Sheikh Rashid, a long-time politician who has held multiple federal ministerial positions since 1991 and who currently holds the coveted portfolio of Interior Minister, has said that “India will remember forever the kind of wound inflicted on it by Gen. Bajwa by opening the Kartarpur Corridor…Gen. Bajwa strongly hit India by opening the corridor.”
Thirdly, there is ample and growing evidence of active collusion between the Islamist terror group Lashkar-e-Tayyaba (LeT) and key Khalistani activists, who were also integral members of the Kartarpur Corridor process. General Secretary of the Pakistan Sikh Gurdwara Parbandhak Committee (PSGPC), Gopal Singh Chawla is very close to Lashkar-e-Tayyaba (LeT) leader Hafiz Saeed.
The PSGPC is an enigmatic body when compared to its Indian counterpart, the Shiromani Gurdwara Parbandhak Committee (SGPC). Whereas India’s SGPC leadership is elected by any registered Sikh man or woman over the age of 18, the Government of Pakistan selects the members of the PSGPC, who in turn appoint their own President and General Secretary.
Fourthly, Pakistan’s ISI has helped to form the so-called “Kashmir Khalistan Referendum Front (KKRF),” which has incidentally filed a class-action suit against the Indian Prime Minister Narendra Modi in Houston. ISI is actively aiding the so-called Sikhs for Justice outfit which is claiming to hold a referendum of the Sikhs everywhere for an independent Sikh homeland.
Interestingly, while General Bajwa has made Khalistan a key component of Pakistan’s military doctrine of “bleeding India with a thousand cuts” and avenging its defeat in the 1971 war, he is confident that the policy will not backfire on Pakistan by overlooking the fact that the capital of legendary Sikh ruler Ranjit Singh’s empire, which the Khalistanis want to restore, was Lahore.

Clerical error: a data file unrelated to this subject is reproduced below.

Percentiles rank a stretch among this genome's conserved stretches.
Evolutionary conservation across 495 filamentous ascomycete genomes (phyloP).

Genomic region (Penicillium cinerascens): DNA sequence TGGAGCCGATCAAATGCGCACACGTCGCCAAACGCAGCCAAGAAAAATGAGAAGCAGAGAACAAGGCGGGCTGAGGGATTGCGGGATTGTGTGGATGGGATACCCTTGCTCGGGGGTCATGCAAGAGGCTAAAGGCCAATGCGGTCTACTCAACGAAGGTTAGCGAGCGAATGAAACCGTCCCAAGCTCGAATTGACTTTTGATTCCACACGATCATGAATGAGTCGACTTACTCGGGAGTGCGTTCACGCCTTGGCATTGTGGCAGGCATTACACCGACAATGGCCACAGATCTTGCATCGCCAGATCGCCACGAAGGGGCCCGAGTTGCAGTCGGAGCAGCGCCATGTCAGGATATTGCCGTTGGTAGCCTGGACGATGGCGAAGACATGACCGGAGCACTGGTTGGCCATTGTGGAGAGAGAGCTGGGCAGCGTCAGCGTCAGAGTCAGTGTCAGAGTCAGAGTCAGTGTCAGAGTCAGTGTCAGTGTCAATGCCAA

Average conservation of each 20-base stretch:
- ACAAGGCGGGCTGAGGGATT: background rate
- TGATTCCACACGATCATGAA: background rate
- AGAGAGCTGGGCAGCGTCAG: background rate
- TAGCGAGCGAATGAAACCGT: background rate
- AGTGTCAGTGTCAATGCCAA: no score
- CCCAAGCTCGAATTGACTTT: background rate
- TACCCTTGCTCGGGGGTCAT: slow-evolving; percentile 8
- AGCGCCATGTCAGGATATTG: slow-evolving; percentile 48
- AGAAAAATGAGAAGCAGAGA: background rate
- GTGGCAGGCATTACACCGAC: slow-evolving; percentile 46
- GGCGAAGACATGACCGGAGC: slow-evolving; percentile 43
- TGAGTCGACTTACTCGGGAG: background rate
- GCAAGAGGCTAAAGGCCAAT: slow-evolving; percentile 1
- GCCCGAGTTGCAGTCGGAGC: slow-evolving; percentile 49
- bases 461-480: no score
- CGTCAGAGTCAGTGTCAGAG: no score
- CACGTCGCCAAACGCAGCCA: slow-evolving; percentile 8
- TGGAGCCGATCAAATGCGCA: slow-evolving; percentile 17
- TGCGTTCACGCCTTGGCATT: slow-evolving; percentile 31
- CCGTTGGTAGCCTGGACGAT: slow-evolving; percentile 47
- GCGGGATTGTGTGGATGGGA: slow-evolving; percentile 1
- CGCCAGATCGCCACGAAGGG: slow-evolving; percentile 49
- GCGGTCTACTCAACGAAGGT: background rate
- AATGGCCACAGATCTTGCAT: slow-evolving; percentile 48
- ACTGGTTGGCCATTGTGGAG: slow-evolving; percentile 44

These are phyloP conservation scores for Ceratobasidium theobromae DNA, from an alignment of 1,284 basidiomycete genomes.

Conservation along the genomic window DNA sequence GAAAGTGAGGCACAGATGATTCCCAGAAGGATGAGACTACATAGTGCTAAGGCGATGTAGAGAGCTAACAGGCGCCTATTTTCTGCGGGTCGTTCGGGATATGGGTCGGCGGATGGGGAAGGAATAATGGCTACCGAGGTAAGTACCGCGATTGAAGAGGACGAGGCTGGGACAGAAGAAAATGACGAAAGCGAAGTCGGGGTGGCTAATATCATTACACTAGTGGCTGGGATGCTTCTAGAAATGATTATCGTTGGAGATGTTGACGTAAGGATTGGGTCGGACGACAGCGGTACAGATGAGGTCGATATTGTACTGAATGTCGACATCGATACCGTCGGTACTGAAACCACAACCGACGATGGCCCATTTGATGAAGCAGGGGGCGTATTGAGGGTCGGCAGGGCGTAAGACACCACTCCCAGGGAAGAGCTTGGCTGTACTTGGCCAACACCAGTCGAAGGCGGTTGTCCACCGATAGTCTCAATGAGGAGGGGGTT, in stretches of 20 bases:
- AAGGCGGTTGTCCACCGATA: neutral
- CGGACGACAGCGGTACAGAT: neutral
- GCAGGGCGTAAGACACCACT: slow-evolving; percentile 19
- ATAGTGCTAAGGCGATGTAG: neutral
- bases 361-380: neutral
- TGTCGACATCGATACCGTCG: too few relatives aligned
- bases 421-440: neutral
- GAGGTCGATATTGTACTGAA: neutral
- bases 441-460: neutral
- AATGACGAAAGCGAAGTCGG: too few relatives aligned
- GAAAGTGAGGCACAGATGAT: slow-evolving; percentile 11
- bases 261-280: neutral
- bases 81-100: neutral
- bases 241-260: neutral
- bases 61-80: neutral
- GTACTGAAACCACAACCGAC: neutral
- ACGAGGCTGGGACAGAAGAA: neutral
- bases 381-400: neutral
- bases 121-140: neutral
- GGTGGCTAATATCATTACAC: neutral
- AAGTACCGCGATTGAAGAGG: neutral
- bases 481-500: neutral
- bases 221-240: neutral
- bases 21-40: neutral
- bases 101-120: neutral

But, will ultimately General Bajwa get real success in making Khalistan a reality? Not at all.
First, the General’s actions are not going impress the countries like the US, Canada and UK where he is fighing in the troubles water of the Sikh diaspora. Supporters of the Sikh and farmers in Europe and Americas may have their political backers, given the community’s relative prosperity and number. But, this political support, be it from Members of Parliament in Britain or Canadian Prime Minister Justin Trudeau, is not to be equated with support for the demand of a Khalistan.
All told, it is Trudeau’s minority government, despite its vital dependence of the Sikh leader Jagmeet Singh’s New Democratic Party for the survival, has banned the proposed referendum for Khalistan. India is too important a country to be shunned for the mirage of Khalistan.
Even when the Khalistan-insurgency was at its peak in the late 1980s and early 1990s, the CIA had made a study (it was recently declassified) that had said why a Khalistan is an unreality. The arguments given then are relevant even today. Two of them are particularly noteworthy.
In Punjab, the Sikhs constitute nearly 60 percent population. The Khalistanis then tried to kill and threaten the non-Sikhs to mass-migrate from the state and encouraged Sikhs in other parts of India (majority of the non-Punjabi Sikhs are settled in Delhi and Haryana). That did not happen then and it is absurd to think that it will happen now.
In fact, over the last few decades, Sikhs have realised what a strong democracy India is, with one Sikh becoming the Prime Minister of the country and holding the post for as long as 10 years. Sikhs continue to occupy the cream positions in the Indian military and are among some of the country’s most successful business leaders.
Secondly, caster distinctions within Sikhs have always played an important role – Rajputs( top military officers and successful businessmen, Banias(urban based traders) , Jats( peasants) and Dalits( relatively poor and small farmers and artisans) . Most of those settled abroad, where the Khalistani leadership is based, are non-Jats. But it is the Jats, dealing with the agriculture, who constitute the bulk of the Sikh political leadership in Punjab.
Therefore, though the political leadership in Punjab (whether it is the Congress or the Akali Dal) has strong reservations against Modi’s proposed agricultural reforms and thus is behind the agitating farmers, they have no love lost for the Khalistanis.
And now, with other opposition parties from other parts of the country and Jat leaders like R Tikait from Uttar Pradesh joining the agitation, the movement is no longer seen to be a movement by the Punjabi farmers, let alone led by the Sikhs. The agitation, thus, is no longer the good news for the Khalistani radicals and their General Bajwa’s ISI.